Cayman Islands to develop national energy policy

first_img Sharing is caring! Photo credit: TOWN, Cayman islands (GIS) — The Cayman Islands is arguably facing several challenges in the energy sector that may impede the future development and success of the Islands’ economy and society.Accordingly, under the auspices of the Ministry of District Administration, Works, Land and Agriculture (DAWLA), the government appointed a National Energy Policy Committee (NEPC) on 1 June 2010, tasked with developing a national energy policy.“We are almost one hundred percent dependent on fossil fuel to meet our energy needs. Water and electricity production and transportation are heavily reliant on these imported fuels and these areas are all important cornerstones of our economy and society,” said deputy premier and minister of DAWLA, Juliana O’Connor-Connolly.She continued: “The challenges associated with oil reliability, affordability and security, as well as the environmental impact are all major concerns facing our relatively small country. As a government, we must address them; we feel a clear national plan to manage the energy sector is needed going forward, hence the appointment and remit of this committee.”The NEPC is not limiting its work merely to the electricity sector; it is tasked with looking at all aspects of energy requirements and use, including transportation, gasoline products, water supply, building codes, and environmental issues, as well as ensuring dependable product supply lines so that residents receive future continuity of necessary services.Further, the NEPC is working closely with the Electricity Regulatory Authority to promote renewable energy systems for the Cayman Islands which will help in reducing the dependency on oil-based products.Cline Glidden, Member of the Legislative Assembly and DAWLA ministerial councillor is the NEPC chairman and he is under no illusion regarding the daunting task that lies ahead. However, he remains upbeat about both the outcome and the committee:“This is a policy that is timely in examining how we can reduce our dependency on fossil fuel and it is conducive with global environmental trends in seeking ways and means to decrease atmospheric pollutants. The challenges are many, but we need to be proactive rather than reactive,” he commented.Of the 15-member committee, Glidden said, “It covers a good cross-section of the business community, with the sub-committees expected to attract even more numbers and stakeholders. I am confident that it will deliver on its remit in a timely manner.”Caribbean News Now Share Share Tweetcenter_img Share NewsRegional Cayman Islands to develop national energy policy by: – May 31, 2011 30 Views   no discussionslast_img read more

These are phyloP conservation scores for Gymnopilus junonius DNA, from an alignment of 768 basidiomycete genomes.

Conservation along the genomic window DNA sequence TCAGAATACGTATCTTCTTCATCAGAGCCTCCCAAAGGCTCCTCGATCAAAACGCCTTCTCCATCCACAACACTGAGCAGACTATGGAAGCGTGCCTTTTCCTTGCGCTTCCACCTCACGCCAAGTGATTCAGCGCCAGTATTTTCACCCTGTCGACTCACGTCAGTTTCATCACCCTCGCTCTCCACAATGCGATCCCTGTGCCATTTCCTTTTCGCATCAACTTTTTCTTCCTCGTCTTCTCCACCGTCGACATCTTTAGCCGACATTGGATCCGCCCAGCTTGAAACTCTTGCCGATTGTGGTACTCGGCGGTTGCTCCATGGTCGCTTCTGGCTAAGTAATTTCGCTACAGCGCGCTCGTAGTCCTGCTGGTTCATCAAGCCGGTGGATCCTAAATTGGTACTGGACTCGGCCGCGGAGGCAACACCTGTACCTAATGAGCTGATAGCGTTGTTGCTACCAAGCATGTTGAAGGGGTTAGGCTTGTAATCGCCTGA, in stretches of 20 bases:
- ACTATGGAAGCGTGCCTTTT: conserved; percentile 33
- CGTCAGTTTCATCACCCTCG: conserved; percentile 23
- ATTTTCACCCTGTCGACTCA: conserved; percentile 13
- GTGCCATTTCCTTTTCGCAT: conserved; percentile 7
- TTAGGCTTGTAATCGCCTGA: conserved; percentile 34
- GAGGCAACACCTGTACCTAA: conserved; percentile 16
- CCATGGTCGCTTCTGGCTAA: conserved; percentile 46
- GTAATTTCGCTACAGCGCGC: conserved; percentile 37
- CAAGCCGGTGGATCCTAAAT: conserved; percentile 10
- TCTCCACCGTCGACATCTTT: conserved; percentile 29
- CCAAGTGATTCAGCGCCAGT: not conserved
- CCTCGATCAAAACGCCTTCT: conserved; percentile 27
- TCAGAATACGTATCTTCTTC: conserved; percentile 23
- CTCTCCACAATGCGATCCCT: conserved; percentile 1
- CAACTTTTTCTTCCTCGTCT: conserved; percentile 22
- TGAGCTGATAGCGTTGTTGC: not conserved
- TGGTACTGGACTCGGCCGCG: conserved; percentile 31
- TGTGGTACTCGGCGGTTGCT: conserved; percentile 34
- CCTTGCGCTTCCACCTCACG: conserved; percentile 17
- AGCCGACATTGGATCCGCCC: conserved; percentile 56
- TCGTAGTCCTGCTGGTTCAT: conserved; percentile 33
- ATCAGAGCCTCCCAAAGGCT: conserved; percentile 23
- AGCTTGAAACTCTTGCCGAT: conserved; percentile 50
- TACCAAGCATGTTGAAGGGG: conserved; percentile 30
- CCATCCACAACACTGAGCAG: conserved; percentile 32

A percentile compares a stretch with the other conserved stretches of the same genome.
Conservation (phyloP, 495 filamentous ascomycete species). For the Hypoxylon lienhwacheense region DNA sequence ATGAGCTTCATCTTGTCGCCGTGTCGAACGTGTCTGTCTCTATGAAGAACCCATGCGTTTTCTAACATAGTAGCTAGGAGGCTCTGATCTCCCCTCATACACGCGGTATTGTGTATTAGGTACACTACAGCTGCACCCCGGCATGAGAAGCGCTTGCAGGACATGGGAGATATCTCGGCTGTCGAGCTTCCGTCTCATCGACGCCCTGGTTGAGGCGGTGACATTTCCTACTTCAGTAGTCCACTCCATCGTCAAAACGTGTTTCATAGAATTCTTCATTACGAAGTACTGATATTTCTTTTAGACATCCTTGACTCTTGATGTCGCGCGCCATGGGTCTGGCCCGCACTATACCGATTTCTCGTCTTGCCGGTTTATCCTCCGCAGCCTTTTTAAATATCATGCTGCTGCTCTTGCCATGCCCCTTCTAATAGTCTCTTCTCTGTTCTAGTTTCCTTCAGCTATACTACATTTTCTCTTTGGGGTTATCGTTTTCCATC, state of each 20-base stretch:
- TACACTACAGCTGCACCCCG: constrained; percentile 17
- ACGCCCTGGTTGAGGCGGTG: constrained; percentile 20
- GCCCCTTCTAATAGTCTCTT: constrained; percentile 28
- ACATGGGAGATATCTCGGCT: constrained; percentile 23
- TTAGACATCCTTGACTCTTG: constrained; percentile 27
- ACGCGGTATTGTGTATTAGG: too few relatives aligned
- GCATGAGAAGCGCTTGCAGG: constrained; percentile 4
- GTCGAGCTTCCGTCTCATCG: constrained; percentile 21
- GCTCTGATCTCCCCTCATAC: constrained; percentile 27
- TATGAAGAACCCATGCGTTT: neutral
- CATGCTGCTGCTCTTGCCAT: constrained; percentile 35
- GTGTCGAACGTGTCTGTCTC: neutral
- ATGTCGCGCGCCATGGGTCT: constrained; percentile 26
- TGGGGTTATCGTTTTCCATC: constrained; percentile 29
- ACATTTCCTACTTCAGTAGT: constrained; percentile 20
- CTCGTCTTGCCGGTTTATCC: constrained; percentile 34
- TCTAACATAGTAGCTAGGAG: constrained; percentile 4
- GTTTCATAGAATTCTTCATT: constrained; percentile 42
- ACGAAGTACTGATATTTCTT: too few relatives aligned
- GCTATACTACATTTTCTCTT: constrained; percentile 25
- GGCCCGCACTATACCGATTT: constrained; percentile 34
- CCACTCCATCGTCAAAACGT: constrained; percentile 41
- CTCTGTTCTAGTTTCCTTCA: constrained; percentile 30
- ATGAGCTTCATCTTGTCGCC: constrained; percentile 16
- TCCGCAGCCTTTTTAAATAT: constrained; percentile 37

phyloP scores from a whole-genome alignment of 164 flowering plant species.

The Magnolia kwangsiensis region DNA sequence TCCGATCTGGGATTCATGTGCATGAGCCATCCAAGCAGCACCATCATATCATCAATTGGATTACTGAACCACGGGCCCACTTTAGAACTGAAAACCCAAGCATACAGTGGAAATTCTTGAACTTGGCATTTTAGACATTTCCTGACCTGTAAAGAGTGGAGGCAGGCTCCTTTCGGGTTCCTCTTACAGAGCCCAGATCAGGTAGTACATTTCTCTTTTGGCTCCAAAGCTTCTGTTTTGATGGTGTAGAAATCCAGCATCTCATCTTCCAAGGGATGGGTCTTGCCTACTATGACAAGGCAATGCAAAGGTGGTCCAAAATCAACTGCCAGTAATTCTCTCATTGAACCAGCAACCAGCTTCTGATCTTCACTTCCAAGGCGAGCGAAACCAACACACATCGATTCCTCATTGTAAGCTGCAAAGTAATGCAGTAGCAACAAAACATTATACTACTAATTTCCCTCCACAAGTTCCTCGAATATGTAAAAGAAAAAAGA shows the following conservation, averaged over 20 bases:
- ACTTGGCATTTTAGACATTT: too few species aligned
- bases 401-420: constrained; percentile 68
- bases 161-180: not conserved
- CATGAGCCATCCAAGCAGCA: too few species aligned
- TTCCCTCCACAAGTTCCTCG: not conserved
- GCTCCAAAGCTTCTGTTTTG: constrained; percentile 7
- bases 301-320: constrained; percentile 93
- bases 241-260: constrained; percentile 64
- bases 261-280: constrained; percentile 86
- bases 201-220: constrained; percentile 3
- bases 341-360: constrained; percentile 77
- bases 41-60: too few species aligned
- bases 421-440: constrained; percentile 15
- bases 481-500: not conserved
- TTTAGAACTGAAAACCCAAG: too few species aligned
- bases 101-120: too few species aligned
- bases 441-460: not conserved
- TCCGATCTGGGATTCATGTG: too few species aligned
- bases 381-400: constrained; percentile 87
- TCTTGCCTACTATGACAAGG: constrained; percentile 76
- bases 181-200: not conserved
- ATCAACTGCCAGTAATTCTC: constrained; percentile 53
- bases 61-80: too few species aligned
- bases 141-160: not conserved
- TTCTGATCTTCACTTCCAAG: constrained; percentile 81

School Board Candidates Must File By Aug. 22

first_imgThe clock is ticking for those interested in filing as a candidate for a local school corporation board member seat.Franklin County Clerk Karla Bauman said that a declaration to run for a school board office must be received by August 22.Three seats are open on Batesville’s school board. They are for District 1, 2, and 4.Franklin County School’s District 5 at-large seat will also appear on the ballot, along with open seats for many school corporations throughout the region.Ripley County Clerk Mary Ann McCoy says her office accepts petitions for Batesville, Jac-Cen-Del, Milan and South Ripley.South Dearborn School applicants can apply through the Dearborn County Clerk.Voters will cast a ballot for school board members during November’s general election.last_img read more